WASHINGTON, DC – Energy and Commerce Committee Republican Leader Greg Walden (R-OR) remarks at a Communications and Technology Subcommittee hearing titled, “Strengthening Communications Networks to Help Americans in Crisis.”
As Prepared for Delivery
Thank you, Mr. Chairman.
We have a number of bills before us today that aim to advance public safety communications, and it is my hope that we can work in a bipartisan manner to reach consensus. But much work remains to be done before many of these bills are ready for full consideration by the subcommittee.
To start, we will be discussing the RESILIENT Networks Act put forth by the Chairman. I appreciate his work on this issue, and I know this has been a focus of his for a long time, going back to his work during Superstorm Sandy. In fact, we included his SANDy Act in RAY BAUM’S Act last Congress, which addressed complicated issues that we examined in a bipartisan manner over several years. The RESILIENT Networks Act attempts to address concerns related to making sure wireless networks are restored in a timely and efficient manner during times of emergency, but this bill has not seen the thorough examination necessary for such an important topic.
I commend the Chairman for taking initial steps to examine these issues in depth. In October 2019, Chairman Pallone requested a GAO study to investigate and evaluate the failures in response to restoring communications in Puerto Rico after the devastating hurricane to see what happened during that crisis, and what can be improved. Without objection, I would like to offer this letter for the record. We have not yet seen the results from that study, which may inform how Congress could address the issues contemplated in the RESILIENT Networks Act.
The FCC is also taking steps to address these issues. In fact, the Commission is voting tomorrow on an item to provide state and federal agencies with access to outage data. In many cases, having access to wireless communications during a natural disaster saves lives, so Mr. Chairman, it is important that we get this policy right.
As we will hear today, the wireless industry has made great strides over the last several years to expand their Wireless Resiliency Cooperative Framework, which is a voluntary process to enhance coordination in times of an emergency. This framework must remain flexible, so we can allow best practices and lessons learned to evolve without creating unnecessary barriers to restoration. Every disaster is different, so communications providers and their partners need sufficient flexibility to adapt to specific situations. States are also at the forefront of a lot of this work, as we have seen with wildfires out west in Oregon or California. As you know, state regulators have jurisdiction over electric distribution. We must be mindful of how they are addressing this issue so we do not disrupt those efforts with heavy federal regulations. And we must also be mindful to not expand the Federal Communications Commission’s jurisdiction to include the electric distribution or transmission system – where they have no relevant expertise.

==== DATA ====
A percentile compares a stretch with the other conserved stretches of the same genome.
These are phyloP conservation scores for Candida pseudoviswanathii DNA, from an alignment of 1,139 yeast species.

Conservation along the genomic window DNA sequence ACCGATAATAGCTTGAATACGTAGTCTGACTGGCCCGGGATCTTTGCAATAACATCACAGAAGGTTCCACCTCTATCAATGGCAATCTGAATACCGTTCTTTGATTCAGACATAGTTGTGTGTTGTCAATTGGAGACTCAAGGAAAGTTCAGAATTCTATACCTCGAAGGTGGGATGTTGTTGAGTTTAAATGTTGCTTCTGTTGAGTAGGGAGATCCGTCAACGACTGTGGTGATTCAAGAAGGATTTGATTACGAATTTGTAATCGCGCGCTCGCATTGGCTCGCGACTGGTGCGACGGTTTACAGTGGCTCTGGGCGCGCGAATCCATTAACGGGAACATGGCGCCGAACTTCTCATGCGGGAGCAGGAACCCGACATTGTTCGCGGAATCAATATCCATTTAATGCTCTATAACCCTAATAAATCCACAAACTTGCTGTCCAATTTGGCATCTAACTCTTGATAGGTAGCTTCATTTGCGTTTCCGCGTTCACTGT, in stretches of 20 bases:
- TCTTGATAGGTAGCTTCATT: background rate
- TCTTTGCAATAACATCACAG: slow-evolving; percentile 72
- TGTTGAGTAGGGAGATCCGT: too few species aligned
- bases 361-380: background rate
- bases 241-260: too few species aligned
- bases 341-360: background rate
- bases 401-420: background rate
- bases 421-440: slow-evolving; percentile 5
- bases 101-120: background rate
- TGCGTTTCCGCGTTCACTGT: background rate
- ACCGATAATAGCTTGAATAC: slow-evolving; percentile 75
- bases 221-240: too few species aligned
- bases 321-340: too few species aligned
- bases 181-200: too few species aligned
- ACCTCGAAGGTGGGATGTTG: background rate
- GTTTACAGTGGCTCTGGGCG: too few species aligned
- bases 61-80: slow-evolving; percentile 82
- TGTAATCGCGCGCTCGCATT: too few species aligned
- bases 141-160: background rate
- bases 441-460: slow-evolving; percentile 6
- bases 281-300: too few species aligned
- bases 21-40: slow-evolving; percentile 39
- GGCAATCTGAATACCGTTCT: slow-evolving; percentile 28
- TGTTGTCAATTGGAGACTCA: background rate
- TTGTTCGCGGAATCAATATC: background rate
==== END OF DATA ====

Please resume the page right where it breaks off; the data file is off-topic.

But we cannot talk about the importance of the resiliency of the 9-1-1 system while turning a blind eye to flagrant and obvious attempts to undermine the system’s integrity, and dare I say resiliency. That is why I’m also pleased to discuss the FIRST RESPONDER Act today. Over the last several years, I have sought to find a consensus solution to the T-Band auction mandate that was included in the 2012 Spectrum Act, and address related issues including the efficient use of public safety spectrum and diversion of 9-1-1 fees.
The FIRST RESPONDER Act would repeal the T-Band auction mandate, and includes strong provisions to address the shameful acts by some states of diverting 9-1-1 fees intended for the maintenance and upgrade to Next-Generation 9-1-1. While some states may not have clear understanding on what is a 9-1-1 expenditure, other state politicians have made a more conscious decision to divert 9-1-1 fees to spend the money on pet projects unrelated to public safety. The FIRST RESPONDER Act addresses both concerns: it gives well-intentioned states clarity on how to prevent 9-1-1 fee diversion in the future, but also takes steps to investigate whether criminal penalties or other tools could end this shameful practice by the worst offenders.
I thank our witnesses for agreeing to testify today, and to share their thoughts on these proposals. I look forward to hearing from each of you on these very important topics.